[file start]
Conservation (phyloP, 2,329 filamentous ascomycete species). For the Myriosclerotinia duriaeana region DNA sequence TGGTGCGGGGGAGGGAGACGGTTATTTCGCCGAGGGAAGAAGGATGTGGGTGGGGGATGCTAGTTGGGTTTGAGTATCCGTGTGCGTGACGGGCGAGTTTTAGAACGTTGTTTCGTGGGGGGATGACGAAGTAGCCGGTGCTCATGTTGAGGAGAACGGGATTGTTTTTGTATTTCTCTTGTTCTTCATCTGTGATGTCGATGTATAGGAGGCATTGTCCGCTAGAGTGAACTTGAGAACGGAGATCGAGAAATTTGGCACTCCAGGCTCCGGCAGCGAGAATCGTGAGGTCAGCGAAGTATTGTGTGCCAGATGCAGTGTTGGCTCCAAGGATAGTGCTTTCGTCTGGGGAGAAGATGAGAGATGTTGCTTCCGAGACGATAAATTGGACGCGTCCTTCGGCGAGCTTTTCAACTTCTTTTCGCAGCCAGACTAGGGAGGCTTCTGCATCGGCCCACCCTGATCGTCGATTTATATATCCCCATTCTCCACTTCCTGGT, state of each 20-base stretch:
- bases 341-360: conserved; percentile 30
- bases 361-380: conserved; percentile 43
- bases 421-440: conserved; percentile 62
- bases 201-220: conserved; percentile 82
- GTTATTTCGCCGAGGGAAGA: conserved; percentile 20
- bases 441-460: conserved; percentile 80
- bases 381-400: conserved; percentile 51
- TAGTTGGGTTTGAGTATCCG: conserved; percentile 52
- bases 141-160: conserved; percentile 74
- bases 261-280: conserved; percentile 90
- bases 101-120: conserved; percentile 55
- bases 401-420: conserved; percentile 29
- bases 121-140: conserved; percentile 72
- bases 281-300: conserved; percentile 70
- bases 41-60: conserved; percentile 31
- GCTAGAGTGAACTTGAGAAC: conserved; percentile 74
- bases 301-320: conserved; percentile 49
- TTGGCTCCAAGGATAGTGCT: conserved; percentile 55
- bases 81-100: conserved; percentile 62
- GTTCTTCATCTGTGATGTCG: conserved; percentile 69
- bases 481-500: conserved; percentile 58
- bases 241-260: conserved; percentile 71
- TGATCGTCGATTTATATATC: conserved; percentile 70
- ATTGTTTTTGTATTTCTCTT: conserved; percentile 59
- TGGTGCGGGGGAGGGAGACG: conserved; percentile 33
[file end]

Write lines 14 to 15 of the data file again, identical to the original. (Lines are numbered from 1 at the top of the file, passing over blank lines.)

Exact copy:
- bases 121-140: conserved; percentile 72
- bases 281-300: conserved; percentile 70